London: Five cuckoos which left Britain in June have now reached Africa, making a journey of almost 5,000 kilometres in less than three months, scientists who fitted
the birds with tiny satellite-tracking tags have claimed.
Researchers from the British Trust for Ornithology, who wanted to track the migration routes of the birds, caught five cuckoos and tagged them with GPS trackers in tiny backpacks.
Having started their journeys from the same breeding ground in East Anglia in June, the birds have now reached Africa and distributed across 3,000km of the continent, the
Their tags automatically switch on once every two days for 10 hours and send off a radio signal revealing their whereabouts, which is picked up by a satellite.
The cuckoo-tracking team, led by the BTO`s Chris Hewson, is able to follow the birds from the comfort of the trust`s headquarters in Thetford.
"We can log on to their website and download the most recent messages from each of the tags and download that onto a map," Dr Hewson explained. "So we can get an almost live
picture of where the birds are."
Four of the birds have already crossed the Sahara; two are in southern Chad, one is in northern Nigeria and the fourth one is in Burkina Faso. One cuckoo is lagging slightly
behind the rest and has made it as far as Morocco.
"He was last seen about 20km outside Casablanca," said Dr Hewson. "The bird that has travelled furthest, Chris, has already flown almost 5,000km to Chad. We`re expecting him to go further than that -- possibly as far as 6-7,000km."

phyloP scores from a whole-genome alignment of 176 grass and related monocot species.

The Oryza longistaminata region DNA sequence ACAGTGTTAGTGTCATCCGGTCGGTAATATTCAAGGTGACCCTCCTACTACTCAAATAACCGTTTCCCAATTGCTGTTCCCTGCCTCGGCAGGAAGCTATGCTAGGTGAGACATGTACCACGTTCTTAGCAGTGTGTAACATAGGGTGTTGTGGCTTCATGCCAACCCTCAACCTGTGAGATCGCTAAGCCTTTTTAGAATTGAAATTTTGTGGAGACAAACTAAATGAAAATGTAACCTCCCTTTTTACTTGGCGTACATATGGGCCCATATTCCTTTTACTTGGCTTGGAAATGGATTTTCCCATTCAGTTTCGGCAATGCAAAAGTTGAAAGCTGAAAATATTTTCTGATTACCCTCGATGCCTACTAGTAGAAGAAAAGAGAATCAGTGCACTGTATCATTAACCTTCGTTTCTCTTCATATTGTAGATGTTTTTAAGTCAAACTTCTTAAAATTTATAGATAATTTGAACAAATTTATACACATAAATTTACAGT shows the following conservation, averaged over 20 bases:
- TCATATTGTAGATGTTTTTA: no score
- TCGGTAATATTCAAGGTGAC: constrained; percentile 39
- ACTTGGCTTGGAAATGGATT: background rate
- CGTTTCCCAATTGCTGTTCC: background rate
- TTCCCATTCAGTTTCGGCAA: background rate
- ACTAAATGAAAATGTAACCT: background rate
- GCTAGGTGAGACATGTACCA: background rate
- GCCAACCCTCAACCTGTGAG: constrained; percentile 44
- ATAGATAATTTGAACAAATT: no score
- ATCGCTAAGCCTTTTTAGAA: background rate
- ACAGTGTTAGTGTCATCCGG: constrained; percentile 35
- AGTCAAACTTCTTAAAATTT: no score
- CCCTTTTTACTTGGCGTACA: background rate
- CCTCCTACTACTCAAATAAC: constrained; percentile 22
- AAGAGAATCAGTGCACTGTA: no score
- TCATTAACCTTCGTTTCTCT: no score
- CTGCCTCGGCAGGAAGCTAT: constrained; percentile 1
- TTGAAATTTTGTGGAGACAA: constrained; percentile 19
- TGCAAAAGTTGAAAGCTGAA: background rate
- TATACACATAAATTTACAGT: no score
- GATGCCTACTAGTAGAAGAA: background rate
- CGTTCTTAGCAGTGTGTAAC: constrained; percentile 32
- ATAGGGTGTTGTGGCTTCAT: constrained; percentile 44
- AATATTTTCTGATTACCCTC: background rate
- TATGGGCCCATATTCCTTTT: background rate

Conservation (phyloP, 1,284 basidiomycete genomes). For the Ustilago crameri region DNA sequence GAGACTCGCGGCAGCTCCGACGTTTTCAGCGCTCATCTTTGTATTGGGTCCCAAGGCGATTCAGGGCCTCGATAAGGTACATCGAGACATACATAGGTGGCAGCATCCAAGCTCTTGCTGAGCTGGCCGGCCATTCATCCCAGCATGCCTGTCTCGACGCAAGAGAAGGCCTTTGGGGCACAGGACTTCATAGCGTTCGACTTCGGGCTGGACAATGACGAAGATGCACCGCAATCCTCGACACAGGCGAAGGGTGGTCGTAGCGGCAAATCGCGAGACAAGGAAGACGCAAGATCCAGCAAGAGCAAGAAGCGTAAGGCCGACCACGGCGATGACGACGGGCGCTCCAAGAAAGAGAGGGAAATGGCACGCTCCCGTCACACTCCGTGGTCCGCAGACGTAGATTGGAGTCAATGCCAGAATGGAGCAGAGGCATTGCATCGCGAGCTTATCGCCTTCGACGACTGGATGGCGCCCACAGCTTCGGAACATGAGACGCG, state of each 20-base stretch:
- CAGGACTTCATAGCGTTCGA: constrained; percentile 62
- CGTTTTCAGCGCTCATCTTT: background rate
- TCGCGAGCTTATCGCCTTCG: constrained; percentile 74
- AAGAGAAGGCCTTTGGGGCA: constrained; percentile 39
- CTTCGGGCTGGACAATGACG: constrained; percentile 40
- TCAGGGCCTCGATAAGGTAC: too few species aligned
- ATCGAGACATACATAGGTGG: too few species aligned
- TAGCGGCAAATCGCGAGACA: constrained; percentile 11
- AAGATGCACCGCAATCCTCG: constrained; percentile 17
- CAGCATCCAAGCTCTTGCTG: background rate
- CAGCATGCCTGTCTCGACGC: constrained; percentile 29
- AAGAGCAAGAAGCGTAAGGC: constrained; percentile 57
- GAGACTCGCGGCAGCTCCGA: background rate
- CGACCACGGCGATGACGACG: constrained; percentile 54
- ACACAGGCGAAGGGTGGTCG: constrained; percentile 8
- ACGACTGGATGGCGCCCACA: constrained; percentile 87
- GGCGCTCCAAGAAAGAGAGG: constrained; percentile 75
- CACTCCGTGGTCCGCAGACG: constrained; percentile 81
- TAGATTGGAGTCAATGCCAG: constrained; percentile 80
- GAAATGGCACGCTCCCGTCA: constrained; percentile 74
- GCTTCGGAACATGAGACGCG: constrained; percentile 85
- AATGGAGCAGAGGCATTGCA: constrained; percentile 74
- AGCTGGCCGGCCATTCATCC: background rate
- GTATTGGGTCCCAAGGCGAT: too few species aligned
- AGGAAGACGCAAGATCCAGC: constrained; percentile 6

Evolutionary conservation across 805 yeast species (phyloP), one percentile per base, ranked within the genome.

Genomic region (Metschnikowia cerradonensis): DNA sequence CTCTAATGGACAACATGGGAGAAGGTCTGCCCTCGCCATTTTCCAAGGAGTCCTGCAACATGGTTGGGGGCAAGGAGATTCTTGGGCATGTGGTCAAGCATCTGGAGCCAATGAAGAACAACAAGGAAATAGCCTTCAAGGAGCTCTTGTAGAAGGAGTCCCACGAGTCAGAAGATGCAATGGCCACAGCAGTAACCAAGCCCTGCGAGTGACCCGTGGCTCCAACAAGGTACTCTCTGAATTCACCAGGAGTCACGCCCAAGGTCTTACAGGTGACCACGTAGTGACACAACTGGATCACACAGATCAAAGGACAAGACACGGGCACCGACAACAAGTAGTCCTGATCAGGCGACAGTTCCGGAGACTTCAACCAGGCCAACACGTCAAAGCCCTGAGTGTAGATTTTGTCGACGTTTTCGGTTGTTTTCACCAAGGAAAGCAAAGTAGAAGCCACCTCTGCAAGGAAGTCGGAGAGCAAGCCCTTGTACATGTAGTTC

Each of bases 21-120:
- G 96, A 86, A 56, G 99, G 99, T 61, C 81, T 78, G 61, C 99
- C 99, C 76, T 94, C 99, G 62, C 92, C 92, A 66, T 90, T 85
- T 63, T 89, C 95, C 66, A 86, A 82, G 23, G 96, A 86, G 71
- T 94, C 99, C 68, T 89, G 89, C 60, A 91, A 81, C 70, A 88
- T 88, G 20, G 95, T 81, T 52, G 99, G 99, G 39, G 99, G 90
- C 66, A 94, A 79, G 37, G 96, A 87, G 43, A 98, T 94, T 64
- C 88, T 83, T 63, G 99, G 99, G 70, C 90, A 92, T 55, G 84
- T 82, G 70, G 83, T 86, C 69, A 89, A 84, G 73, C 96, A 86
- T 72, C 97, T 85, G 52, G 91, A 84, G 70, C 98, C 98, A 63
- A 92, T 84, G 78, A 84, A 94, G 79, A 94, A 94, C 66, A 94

Crossing the Sahara is one of the major sources of death for many migrants, so the team is relieved that almost all the birds have made it safely across the desert.
The team wants to find out what environments the birds rely on and where they stop off to feed along the way.
"Migratory birds don`t just have a breeding area and a wintering area, they also have staging posts where they spend different amounts of time," said Dr Hewson.
"Because Britain and Europe as a whole is getting warmer, they need to get back earlier and earlier to their breeding grounds.
"If we don`t know exactly where they are, we won`t know where the bottlenecks are that might be preventing the cuckoos from getting back to Brtain.
"So we`re particularly interested in where the birds are fattening up before the final journey to Britain."
Cuckoos are one of several migrant species declining in Britain. According to a 2010 survey by the Royal Society for the Protection of Birds (RSPB), of the 10 UK birds which have declined the most since 1995, eight are summer migrants, including the cuckoo, turtle dove, yellow wagtail and nightingale.